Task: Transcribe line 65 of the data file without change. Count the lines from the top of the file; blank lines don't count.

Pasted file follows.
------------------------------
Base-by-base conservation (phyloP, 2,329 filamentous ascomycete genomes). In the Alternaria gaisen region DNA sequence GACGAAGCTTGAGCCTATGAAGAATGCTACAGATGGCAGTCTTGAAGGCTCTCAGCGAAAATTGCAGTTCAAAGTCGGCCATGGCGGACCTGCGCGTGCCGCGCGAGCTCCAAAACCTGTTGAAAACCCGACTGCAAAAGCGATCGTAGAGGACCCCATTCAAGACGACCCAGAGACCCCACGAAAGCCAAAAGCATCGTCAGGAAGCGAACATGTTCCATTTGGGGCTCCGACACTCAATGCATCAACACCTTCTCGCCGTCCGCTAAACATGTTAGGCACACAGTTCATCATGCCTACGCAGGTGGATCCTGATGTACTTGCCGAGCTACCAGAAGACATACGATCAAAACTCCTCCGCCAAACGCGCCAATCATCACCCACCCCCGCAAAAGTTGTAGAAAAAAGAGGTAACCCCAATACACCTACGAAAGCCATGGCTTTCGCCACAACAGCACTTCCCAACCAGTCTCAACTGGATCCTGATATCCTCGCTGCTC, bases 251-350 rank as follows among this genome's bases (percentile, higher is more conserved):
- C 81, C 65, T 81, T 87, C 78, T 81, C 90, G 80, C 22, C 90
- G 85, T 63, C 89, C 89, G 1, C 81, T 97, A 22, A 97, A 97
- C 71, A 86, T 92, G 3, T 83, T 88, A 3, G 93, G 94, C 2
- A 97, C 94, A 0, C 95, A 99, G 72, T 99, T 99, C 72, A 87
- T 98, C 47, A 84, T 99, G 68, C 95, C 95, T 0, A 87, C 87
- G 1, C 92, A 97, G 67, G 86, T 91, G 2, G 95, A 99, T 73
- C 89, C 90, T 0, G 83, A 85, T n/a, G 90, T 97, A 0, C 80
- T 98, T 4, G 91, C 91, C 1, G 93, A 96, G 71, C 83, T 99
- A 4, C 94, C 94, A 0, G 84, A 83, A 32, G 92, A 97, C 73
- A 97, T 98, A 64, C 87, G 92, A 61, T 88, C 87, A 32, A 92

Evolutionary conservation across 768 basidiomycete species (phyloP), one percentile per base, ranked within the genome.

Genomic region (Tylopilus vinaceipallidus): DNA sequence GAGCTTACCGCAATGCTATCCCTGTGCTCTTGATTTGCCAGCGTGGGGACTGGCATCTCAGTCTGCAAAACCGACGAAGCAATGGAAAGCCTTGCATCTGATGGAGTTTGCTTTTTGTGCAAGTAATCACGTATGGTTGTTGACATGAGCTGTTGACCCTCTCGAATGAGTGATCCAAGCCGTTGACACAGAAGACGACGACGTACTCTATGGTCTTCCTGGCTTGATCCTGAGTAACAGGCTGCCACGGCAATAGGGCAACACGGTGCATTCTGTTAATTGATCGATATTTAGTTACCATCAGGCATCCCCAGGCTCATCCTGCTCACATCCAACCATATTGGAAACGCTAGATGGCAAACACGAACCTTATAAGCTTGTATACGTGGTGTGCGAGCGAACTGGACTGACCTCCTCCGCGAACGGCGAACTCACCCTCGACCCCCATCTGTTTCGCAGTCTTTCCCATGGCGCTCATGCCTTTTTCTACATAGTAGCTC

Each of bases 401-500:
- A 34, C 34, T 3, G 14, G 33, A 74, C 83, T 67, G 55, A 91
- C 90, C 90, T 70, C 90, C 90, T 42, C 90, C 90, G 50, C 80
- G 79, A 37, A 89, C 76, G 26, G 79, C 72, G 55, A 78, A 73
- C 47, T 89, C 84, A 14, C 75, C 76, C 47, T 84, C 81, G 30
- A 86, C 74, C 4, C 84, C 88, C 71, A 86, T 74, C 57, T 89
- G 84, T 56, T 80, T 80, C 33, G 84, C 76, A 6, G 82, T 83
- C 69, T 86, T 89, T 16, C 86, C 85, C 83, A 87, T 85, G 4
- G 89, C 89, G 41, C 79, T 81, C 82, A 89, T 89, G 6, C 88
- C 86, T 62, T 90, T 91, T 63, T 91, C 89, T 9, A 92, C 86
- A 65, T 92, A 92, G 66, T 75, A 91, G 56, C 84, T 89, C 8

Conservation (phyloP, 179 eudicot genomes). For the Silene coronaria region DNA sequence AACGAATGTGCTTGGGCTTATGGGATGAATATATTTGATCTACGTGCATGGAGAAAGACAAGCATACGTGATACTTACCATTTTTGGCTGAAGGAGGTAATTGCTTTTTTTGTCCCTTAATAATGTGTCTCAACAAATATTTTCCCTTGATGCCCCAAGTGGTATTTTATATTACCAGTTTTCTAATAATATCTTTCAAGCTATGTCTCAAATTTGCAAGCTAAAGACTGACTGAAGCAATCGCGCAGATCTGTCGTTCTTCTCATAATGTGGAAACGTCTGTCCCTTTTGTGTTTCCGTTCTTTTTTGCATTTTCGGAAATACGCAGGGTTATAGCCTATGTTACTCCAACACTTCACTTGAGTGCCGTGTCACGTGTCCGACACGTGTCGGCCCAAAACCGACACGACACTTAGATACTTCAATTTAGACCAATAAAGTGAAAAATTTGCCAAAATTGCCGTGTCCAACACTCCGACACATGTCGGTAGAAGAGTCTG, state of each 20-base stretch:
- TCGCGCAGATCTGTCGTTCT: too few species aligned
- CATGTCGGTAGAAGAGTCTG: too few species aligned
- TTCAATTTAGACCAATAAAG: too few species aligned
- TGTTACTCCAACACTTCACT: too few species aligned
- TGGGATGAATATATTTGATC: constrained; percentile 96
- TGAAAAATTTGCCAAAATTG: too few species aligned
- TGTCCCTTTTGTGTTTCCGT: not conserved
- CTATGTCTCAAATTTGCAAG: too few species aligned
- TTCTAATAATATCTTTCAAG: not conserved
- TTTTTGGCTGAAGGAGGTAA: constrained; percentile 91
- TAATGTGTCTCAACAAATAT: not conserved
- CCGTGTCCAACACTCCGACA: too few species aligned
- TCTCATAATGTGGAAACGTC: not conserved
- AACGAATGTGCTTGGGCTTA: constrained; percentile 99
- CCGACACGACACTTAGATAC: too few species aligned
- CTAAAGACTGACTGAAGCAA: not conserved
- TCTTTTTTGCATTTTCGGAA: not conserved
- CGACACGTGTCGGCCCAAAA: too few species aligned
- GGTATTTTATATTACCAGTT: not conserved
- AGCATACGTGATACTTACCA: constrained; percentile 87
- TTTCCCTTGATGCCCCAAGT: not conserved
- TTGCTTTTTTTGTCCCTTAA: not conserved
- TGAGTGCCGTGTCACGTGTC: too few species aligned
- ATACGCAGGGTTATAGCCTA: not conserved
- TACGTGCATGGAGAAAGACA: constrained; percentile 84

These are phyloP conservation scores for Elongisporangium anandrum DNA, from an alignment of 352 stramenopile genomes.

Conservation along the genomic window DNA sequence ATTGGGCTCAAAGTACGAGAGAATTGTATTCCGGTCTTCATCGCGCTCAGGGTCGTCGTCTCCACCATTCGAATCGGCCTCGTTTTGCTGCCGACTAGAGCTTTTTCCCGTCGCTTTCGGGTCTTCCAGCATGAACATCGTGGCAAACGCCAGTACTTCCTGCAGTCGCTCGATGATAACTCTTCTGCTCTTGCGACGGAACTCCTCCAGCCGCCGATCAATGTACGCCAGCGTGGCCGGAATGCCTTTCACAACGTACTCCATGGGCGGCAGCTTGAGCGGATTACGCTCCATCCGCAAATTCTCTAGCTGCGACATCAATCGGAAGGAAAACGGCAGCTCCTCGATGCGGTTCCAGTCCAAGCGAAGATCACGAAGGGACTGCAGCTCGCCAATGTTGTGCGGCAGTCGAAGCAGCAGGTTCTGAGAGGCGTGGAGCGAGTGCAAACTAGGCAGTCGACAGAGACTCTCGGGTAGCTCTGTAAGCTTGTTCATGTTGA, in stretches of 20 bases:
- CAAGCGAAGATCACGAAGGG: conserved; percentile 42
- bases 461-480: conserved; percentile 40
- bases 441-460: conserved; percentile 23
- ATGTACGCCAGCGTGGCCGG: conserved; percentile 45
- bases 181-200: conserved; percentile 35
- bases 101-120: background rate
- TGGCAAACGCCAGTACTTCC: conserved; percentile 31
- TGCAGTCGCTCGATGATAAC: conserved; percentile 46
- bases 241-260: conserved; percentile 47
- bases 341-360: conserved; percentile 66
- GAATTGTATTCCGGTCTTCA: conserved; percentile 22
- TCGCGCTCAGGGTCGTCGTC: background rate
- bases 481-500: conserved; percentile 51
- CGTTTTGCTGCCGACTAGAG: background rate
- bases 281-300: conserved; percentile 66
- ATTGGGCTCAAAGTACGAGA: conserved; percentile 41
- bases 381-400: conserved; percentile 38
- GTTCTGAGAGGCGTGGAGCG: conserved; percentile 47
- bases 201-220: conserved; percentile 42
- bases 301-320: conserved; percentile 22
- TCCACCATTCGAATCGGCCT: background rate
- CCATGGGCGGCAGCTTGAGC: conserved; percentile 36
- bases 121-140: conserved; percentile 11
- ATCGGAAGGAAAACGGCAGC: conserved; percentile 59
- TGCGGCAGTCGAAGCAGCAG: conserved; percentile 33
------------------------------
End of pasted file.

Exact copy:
- bases 481-500: conserved; percentile 51